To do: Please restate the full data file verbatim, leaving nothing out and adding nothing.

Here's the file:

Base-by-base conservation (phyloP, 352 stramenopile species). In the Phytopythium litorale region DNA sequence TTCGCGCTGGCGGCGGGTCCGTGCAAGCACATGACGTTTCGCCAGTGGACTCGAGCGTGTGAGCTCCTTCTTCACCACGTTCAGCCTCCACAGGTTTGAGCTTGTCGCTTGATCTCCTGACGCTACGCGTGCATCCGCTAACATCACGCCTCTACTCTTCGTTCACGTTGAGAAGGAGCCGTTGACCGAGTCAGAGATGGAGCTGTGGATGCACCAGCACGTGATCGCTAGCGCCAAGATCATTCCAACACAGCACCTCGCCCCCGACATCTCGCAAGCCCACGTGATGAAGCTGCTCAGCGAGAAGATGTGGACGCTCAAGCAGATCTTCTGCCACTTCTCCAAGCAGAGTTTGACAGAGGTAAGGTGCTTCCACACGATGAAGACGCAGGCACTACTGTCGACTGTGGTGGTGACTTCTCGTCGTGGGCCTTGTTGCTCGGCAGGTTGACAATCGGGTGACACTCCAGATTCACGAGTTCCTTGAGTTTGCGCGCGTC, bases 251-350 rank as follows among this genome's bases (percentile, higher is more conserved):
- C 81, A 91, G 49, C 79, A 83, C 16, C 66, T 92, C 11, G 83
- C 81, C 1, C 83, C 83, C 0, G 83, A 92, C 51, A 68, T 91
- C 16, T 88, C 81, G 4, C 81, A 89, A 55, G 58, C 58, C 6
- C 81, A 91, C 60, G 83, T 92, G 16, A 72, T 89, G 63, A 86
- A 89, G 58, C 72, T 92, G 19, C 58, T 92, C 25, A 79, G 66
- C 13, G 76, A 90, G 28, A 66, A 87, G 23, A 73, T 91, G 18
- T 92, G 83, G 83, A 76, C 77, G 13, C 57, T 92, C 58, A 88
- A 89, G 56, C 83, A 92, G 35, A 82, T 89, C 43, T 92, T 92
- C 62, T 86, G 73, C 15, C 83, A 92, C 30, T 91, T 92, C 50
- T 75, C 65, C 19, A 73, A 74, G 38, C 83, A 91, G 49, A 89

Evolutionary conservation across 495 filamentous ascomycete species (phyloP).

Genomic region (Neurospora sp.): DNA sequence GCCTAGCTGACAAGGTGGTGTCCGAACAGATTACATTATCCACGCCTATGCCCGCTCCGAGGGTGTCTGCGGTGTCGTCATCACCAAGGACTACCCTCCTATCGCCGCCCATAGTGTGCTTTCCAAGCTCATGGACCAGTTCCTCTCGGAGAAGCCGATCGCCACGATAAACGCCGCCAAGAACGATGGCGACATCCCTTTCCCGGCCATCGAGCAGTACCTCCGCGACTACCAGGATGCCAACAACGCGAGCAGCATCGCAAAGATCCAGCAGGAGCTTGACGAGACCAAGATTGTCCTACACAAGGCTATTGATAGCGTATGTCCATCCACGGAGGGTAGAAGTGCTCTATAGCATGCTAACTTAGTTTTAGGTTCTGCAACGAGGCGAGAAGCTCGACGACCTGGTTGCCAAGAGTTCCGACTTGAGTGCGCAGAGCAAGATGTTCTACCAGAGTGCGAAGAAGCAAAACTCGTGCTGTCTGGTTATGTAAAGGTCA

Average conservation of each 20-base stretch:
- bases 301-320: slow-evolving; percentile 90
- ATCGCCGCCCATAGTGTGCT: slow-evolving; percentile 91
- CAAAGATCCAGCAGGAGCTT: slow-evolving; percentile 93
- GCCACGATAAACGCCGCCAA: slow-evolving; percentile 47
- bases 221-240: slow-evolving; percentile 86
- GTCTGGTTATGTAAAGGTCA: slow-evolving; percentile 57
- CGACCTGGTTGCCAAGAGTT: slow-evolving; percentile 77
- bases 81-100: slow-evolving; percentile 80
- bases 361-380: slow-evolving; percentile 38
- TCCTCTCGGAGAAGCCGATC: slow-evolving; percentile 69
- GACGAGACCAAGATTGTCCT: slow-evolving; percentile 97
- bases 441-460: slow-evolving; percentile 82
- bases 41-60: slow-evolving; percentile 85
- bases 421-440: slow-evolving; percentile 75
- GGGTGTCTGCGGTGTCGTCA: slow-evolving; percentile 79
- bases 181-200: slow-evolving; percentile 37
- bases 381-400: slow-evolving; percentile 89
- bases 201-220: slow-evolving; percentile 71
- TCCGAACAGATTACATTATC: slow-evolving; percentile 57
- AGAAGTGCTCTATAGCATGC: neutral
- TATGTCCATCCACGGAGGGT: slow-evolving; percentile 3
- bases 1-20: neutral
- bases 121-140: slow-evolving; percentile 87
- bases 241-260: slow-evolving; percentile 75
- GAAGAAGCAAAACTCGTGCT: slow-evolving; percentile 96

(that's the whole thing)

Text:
Base-by-base conservation (phyloP, 352 stramenopile species). In the Phytopythium litorale region DNA sequence TTCGCGCTGGCGGCGGGTCCGTGCAAGCACATGACGTTTCGCCAGTGGACTCGAGCGTGTGAGCTCCTTCTTCACCACGTTCAGCCTCCACAGGTTTGAGCTTGTCGCTTGATCTCCTGACGCTACGCGTGCATCCGCTAACATCACGCCTCTACTCTTCGTTCACGTTGAGAAGGAGCCGTTGACCGAGTCAGAGATGGAGCTGTGGATGCACCAGCACGTGATCGCTAGCGCCAAGATCATTCCAACACAGCACCTCGCCCCCGACATCTCGCAAGCCCACGTGATGAAGCTGCTCAGCGAGAAGATGTGGACGCTCAAGCAGATCTTCTGCCACTTCTCCAAGCAGAGTTTGACAGAGGTAAGGTGCTTCCACACGATGAAGACGCAGGCACTACTGTCGACTGTGGTGGTGACTTCTCGTCGTGGGCCTTGTTGCTCGGCAGGTTGACAATCGGGTGACACTCCAGATTCACGAGTTCCTTGAGTTTGCGCGCGTC, bases 251-350 rank as follows among this genome's bases (percentile, higher is more conserved):
- C 81, A 91, G 49, C 79, A 83, C 16, C 66, T 92, C 11, G 83
- C 81, C 1, C 83, C 83, C 0, G 83, A 92, C 51, A 68, T 91
- C 16, T 88, C 81, G 4, C 81, A 89, A 55, G 58, C 58, C 6
- C 81, A 91, C 60, G 83, T 92, G 16, A 72, T 89, G 63, A 86
- A 89, G 58, C 72, T 92, G 19, C 58, T 92, C 25, A 79, G 66
- C 13, G 76, A 90, G 28, A 66, A 87, G 23, A 73, T 91, G 18
- T 92, G 83, G 83, A 76, C 77, G 13, C 57, T 92, C 58, A 88
- A 89, G 56, C 83, A 92, G 35, A 82, T 89, C 43, T 92, T 92
- C 62, T 86, G 73, C 15, C 83, A 92, C 30, T 91, T 92, C 50
- T 75, C 65, C 19, A 73, A 74, G 38, C 83, A 91, G 49, A 89

Evolutionary conservation across 495 filamentous ascomycete species (phyloP).

Genomic region (Neurospora sp.): DNA sequence GCCTAGCTGACAAGGTGGTGTCCGAACAGATTACATTATCCACGCCTATGCCCGCTCCGAGGGTGTCTGCGGTGTCGTCATCACCAAGGACTACCCTCCTATCGCCGCCCATAGTGTGCTTTCCAAGCTCATGGACCAGTTCCTCTCGGAGAAGCCGATCGCCACGATAAACGCCGCCAAGAACGATGGCGACATCCCTTTCCCGGCCATCGAGCAGTACCTCCGCGACTACCAGGATGCCAACAACGCGAGCAGCATCGCAAAGATCCAGCAGGAGCTTGACGAGACCAAGATTGTCCTACACAAGGCTATTGATAGCGTATGTCCATCCACGGAGGGTAGAAGTGCTCTATAGCATGCTAACTTAGTTTTAGGTTCTGCAACGAGGCGAGAAGCTCGACGACCTGGTTGCCAAGAGTTCCGACTTGAGTGCGCAGAGCAAGATGTTCTACCAGAGTGCGAAGAAGCAAAACTCGTGCTGTCTGGTTATGTAAAGGTCA

Average conservation of each 20-base stretch:
- bases 301-320: slow-evolving; percentile 90
- ATCGCCGCCCATAGTGTGCT: slow-evolving; percentile 91
- CAAAGATCCAGCAGGAGCTT: slow-evolving; percentile 93
- GCCACGATAAACGCCGCCAA: slow-evolving; percentile 47
- bases 221-240: slow-evolving; percentile 86
- GTCTGGTTATGTAAAGGTCA: slow-evolving; percentile 57
- CGACCTGGTTGCCAAGAGTT: slow-evolving; percentile 77
- bases 81-100: slow-evolving; percentile 80
- bases 361-380: slow-evolving; percentile 38
- TCCTCTCGGAGAAGCCGATC: slow-evolving; percentile 69
- GACGAGACCAAGATTGTCCT: slow-evolving; percentile 97
- bases 441-460: slow-evolving; percentile 82
- bases 41-60: slow-evolving; percentile 85
- bases 421-440: slow-evolving; percentile 75
- GGGTGTCTGCGGTGTCGTCA: slow-evolving; percentile 79
- bases 181-200: slow-evolving; percentile 37
- bases 381-400: slow-evolving; percentile 89
- bases 201-220: slow-evolving; percentile 71
- TCCGAACAGATTACATTATC: slow-evolving; percentile 57
- AGAAGTGCTCTATAGCATGC: neutral
- TATGTCCATCCACGGAGGGT: slow-evolving; percentile 3
- bases 1-20: neutral
- bases 121-140: slow-evolving; percentile 87
- bases 241-260: slow-evolving; percentile 75
- GAAGAAGCAAAACTCGTGCT: slow-evolving; percentile 96